Growing up as an only child, jealousy is practically in my nature. Yes, that stereotype is real at least for me. Whether it comes to friends, relationships, material objects, grades, looks, or accomplishments (just to name a few), I have always found myself experiencing a little bit of jealousy towards others. But as I’ve dived deeper into my feelings to examine exactly why I experience jealous, I’ve also begun to come to terms with it in a way that I can prevent it from taking over. The most important distinction is the relationship between jealousy and trust. I started to realize that jealousy is what gives me my drive to accomplish goals and do better, but it was also affecting my ability to trust. Because I had been using my own jealousy to push others away, I assumed that others would do the same to me. This created a toxic, unbalanced mess between my jealousy and my ability to trust. This had to be put to a stop.
A wonderful theme in the background of the modern feminist movement on social media is “girls supporting girls”. So often girls are put against each other as opponents to be more desirable than each other. It makes little sense that we are taught to be jealous of pretty girls than to be jealous of successful girls. There’s a quote from a TED Talk by Chimamanda Ngozi Adichie that captures this really well.
“… why do we teach girls to aspire to marriage and we don’t teach boys the same? We raise girls to see each other as competitors, not for jobs or accomplishments, which I think can be a good thing, but for the attention of men.” – Chimamanda Ngozi Adichie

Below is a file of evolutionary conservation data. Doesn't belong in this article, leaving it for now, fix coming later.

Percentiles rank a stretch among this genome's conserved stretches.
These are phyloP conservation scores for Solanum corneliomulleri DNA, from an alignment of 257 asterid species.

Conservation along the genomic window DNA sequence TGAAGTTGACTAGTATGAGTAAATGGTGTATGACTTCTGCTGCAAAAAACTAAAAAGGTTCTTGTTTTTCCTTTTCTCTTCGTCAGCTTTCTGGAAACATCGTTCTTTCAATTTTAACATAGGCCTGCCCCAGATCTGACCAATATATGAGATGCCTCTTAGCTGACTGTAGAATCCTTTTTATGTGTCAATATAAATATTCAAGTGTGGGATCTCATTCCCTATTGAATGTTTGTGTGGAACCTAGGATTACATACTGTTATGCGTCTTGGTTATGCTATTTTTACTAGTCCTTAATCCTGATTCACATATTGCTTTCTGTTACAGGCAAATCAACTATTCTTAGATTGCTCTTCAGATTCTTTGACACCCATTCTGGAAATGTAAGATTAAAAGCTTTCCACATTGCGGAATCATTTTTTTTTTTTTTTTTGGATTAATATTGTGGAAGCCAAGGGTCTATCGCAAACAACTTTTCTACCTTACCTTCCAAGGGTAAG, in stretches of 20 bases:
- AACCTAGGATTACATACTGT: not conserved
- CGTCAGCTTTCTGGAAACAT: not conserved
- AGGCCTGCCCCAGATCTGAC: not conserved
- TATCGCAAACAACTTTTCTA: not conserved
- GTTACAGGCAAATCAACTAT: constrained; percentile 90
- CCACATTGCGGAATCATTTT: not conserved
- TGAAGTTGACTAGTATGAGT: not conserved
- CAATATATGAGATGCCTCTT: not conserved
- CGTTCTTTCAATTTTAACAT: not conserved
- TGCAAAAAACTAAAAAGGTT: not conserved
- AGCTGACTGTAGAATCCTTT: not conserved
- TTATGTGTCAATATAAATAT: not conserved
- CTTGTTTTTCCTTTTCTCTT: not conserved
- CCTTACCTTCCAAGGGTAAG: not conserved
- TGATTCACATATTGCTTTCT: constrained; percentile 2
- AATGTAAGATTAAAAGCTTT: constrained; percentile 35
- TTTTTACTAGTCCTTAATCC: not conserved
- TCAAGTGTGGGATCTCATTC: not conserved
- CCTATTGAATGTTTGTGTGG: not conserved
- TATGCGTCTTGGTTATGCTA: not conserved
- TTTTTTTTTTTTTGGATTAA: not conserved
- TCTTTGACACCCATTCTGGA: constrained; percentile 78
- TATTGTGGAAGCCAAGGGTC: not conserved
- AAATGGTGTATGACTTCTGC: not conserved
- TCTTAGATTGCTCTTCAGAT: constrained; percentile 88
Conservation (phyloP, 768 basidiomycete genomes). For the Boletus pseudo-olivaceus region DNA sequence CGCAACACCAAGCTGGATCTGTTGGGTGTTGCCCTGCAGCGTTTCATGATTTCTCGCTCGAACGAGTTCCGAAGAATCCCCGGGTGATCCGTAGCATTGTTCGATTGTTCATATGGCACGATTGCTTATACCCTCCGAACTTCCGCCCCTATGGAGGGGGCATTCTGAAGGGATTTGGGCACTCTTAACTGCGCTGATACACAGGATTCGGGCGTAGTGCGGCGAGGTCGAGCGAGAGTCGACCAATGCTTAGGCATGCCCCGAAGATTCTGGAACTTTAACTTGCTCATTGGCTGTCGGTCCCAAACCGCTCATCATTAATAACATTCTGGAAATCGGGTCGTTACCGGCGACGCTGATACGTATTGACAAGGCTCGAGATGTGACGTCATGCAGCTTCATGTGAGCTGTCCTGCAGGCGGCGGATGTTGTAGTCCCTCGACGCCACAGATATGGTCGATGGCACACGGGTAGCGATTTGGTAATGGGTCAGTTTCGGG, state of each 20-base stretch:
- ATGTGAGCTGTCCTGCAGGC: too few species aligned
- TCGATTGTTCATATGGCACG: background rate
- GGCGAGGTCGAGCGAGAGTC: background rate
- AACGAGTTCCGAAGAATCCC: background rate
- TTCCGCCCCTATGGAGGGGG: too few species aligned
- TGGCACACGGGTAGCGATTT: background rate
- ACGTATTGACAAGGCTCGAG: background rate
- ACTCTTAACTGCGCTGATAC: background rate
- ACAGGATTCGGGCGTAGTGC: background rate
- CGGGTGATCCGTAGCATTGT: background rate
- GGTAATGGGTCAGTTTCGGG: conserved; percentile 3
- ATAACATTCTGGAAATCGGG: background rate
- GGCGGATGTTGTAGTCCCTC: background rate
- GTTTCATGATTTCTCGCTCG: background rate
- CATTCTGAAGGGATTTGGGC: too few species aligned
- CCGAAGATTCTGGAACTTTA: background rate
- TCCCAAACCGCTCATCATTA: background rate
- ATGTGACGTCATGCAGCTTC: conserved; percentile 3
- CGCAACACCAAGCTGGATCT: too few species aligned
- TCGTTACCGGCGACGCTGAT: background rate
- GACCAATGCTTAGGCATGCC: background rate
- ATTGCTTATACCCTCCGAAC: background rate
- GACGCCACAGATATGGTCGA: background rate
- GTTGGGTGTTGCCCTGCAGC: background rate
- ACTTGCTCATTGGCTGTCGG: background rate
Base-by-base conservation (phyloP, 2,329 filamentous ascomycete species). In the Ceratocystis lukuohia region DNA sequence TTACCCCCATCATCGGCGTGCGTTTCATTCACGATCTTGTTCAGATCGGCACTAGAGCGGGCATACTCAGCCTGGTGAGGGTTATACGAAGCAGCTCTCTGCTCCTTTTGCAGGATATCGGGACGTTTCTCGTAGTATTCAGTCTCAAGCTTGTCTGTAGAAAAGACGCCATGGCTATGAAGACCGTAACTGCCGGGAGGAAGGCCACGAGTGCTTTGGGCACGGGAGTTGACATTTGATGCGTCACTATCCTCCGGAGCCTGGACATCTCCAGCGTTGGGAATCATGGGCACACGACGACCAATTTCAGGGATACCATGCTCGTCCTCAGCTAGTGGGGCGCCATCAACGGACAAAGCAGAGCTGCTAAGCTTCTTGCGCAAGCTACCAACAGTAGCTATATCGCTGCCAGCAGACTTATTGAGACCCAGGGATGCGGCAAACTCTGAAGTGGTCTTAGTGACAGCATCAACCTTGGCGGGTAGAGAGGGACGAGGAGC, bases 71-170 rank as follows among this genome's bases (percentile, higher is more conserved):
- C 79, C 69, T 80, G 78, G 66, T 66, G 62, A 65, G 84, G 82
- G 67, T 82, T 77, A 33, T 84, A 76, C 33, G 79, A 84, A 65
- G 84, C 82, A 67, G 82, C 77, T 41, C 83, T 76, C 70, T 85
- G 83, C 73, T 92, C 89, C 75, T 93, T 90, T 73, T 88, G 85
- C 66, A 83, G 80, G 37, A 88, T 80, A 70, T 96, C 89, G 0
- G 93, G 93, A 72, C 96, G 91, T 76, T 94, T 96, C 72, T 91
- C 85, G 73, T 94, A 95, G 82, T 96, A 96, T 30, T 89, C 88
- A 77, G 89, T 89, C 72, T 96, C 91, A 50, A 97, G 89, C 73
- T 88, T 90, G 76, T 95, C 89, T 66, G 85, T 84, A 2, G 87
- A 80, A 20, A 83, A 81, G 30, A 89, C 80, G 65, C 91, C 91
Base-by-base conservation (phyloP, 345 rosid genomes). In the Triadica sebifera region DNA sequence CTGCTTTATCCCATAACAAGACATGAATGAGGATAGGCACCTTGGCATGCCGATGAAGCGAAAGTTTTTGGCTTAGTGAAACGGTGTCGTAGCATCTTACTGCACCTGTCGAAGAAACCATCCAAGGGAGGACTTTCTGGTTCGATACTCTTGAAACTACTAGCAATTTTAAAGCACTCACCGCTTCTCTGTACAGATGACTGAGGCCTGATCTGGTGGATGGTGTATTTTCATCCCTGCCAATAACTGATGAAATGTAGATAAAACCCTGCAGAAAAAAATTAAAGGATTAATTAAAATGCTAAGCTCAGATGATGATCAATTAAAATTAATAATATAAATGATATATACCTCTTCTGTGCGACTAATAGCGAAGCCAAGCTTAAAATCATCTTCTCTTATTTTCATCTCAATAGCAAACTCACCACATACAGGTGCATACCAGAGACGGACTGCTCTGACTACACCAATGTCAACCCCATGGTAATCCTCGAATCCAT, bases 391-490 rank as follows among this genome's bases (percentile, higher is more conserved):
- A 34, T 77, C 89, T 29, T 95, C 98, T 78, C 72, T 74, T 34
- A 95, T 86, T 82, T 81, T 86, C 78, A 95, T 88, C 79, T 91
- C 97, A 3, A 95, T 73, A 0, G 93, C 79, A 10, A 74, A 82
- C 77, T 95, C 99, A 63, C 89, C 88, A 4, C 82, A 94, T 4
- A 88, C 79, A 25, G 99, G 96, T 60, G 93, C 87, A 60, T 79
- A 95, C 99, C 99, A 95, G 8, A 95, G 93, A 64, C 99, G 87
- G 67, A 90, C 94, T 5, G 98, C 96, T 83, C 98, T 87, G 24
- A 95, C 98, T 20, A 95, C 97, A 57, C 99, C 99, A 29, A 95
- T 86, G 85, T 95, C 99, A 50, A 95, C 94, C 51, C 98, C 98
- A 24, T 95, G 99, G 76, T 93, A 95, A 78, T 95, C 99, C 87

Recently, girls who are hating on other girls for their looks and accomplishments are being called out on social media and encouraged to uplift each other rather than put each other down. And while this idea is not new, having this network of support being enforced and connected by girls supporting each other rather than men telling us we should support each other is different. In a way, girls needed to figure out that we were capable of doing this on our own rather than being told to. This movement is a perfect example of how jealousy can be toxic, but then turned into trust. We can be jealous of each other in a way that makes us want to succeed on our own, not tear the next girl down. Because at the end of the day, no one can be better at being you than you can.
However, jealousy becomes a lot more complicated when it is intertwined into a relationship. My partner and I have conversations from time to time about how we are feeling and if we are experiencing any jealousy. We like to confront any potential issues way before they happen and I believe that has made us more trusting of each other in the long run. That doesn’t mean that I don’t get jealous ever so often though. I have always refused to let myself become controlling or be controlled because that is not the type of relationship I want to be in. But sometimes I still get jealous over things that I know are stupid. It’s funny how your logical brain and your emotion brain get into disagreements sometimes. Now that I’ve realized this problem and have started working on myself to create space in my mind to relax and not worry, things have started to get a lot better for me.
I still have a lot of room for improvement so my goal and resolution for 2018 is to work on addressing and confronting any negative emotions I am feeling about someone for “no reason”. This is especially important because I have chosen such a competitive career path (journalism), where you are constantly compared to others. Comparison is especially prominent for women in the industry because the prettier one will get to be on air. I want to feel secure in every aspect of my life and allow myself to be impressed with others. One person might be better at something than I am, and I am probably better at something than that person too. Someone else’s situation, experiences, and/or accomplishments don’t minimize or inflate my own. My life is my life.